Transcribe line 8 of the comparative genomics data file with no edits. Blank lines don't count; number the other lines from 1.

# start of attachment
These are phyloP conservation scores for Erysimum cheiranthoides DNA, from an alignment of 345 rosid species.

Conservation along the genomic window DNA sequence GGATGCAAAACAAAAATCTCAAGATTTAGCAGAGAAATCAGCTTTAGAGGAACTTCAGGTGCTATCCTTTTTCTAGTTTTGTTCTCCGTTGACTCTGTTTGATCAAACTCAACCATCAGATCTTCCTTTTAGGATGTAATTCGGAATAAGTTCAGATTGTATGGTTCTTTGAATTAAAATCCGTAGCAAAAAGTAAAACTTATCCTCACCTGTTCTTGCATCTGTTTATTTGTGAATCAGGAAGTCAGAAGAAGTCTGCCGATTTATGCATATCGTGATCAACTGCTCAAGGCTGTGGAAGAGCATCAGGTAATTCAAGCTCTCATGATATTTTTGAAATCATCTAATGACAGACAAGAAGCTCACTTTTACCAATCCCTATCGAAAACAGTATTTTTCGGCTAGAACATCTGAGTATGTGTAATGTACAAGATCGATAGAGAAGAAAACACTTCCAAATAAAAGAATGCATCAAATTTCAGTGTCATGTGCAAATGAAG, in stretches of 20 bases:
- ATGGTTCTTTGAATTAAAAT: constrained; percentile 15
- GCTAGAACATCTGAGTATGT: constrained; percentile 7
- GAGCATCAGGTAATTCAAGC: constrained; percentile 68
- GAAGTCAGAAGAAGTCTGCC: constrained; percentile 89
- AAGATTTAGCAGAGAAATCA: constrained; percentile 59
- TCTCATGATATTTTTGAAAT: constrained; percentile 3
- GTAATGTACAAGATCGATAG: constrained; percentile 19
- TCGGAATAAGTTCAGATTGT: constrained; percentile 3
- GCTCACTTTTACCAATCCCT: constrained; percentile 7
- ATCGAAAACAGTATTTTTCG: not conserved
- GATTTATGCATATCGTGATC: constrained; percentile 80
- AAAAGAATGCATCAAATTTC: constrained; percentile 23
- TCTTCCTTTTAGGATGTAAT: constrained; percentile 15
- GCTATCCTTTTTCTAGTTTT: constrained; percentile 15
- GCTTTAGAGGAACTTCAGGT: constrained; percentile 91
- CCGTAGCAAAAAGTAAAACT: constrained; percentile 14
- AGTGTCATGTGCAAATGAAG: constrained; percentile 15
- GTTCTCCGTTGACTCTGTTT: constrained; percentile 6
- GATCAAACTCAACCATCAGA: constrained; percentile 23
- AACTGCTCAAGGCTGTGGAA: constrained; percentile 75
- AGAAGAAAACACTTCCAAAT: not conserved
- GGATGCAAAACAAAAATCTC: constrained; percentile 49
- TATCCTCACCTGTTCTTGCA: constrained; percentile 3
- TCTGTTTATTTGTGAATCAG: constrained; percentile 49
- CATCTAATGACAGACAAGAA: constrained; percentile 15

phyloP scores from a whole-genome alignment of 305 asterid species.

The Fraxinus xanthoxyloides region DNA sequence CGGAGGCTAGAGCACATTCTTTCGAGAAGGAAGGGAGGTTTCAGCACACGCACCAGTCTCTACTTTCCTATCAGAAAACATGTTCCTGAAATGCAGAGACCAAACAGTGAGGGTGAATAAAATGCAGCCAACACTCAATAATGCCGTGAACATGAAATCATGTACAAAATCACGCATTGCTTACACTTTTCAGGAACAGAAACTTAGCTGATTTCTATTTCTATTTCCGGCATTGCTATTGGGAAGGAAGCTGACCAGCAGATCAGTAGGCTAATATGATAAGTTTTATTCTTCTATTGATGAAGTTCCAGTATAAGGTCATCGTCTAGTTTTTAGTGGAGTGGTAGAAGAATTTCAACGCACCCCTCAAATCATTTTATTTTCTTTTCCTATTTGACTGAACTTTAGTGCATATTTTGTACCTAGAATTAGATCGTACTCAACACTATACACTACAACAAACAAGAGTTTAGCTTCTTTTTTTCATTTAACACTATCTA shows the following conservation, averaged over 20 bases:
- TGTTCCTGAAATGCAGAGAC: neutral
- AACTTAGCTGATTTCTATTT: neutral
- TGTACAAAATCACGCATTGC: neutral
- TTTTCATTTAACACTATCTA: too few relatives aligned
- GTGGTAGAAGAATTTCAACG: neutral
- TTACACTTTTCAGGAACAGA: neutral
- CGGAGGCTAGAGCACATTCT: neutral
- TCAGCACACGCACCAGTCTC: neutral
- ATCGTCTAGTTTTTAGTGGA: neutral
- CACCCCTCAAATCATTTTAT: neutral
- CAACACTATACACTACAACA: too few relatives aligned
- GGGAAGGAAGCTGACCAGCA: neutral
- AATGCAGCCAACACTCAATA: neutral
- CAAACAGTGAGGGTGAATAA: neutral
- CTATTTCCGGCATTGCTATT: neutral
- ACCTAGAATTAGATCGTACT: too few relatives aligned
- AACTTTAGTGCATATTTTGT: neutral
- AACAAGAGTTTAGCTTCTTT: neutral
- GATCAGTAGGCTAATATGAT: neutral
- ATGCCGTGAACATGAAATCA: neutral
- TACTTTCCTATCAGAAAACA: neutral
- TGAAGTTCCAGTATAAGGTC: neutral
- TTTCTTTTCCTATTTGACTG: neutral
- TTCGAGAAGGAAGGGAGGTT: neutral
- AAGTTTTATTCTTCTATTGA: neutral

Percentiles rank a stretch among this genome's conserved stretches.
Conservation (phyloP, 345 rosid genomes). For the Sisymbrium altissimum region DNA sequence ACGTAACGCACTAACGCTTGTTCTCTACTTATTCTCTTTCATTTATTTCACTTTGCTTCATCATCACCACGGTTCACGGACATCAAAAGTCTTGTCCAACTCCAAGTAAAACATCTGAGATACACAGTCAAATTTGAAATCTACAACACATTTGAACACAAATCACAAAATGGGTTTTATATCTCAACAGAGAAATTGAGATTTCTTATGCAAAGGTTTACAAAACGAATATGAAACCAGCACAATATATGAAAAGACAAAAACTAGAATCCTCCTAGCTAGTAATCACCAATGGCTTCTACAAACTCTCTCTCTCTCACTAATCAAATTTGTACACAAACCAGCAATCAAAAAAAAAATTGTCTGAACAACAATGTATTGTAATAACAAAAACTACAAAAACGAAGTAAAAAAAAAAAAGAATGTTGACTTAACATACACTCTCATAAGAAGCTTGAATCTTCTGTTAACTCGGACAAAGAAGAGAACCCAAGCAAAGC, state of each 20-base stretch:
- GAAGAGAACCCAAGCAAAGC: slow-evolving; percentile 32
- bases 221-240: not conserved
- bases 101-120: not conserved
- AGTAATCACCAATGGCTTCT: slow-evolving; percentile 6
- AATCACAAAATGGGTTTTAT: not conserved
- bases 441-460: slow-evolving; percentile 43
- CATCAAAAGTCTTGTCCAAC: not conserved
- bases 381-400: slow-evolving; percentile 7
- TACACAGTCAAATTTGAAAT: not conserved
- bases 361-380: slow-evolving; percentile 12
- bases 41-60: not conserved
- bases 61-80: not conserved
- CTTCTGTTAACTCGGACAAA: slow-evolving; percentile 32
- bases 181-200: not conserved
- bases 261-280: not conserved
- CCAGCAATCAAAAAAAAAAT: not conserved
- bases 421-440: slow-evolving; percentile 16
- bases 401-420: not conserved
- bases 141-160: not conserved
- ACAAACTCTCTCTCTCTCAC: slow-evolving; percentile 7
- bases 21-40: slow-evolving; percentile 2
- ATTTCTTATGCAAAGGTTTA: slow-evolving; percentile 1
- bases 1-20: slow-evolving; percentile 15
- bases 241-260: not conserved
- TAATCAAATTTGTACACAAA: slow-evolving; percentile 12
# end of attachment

- TCTCATGATATTTTTGAAAT: constrained; percentile 3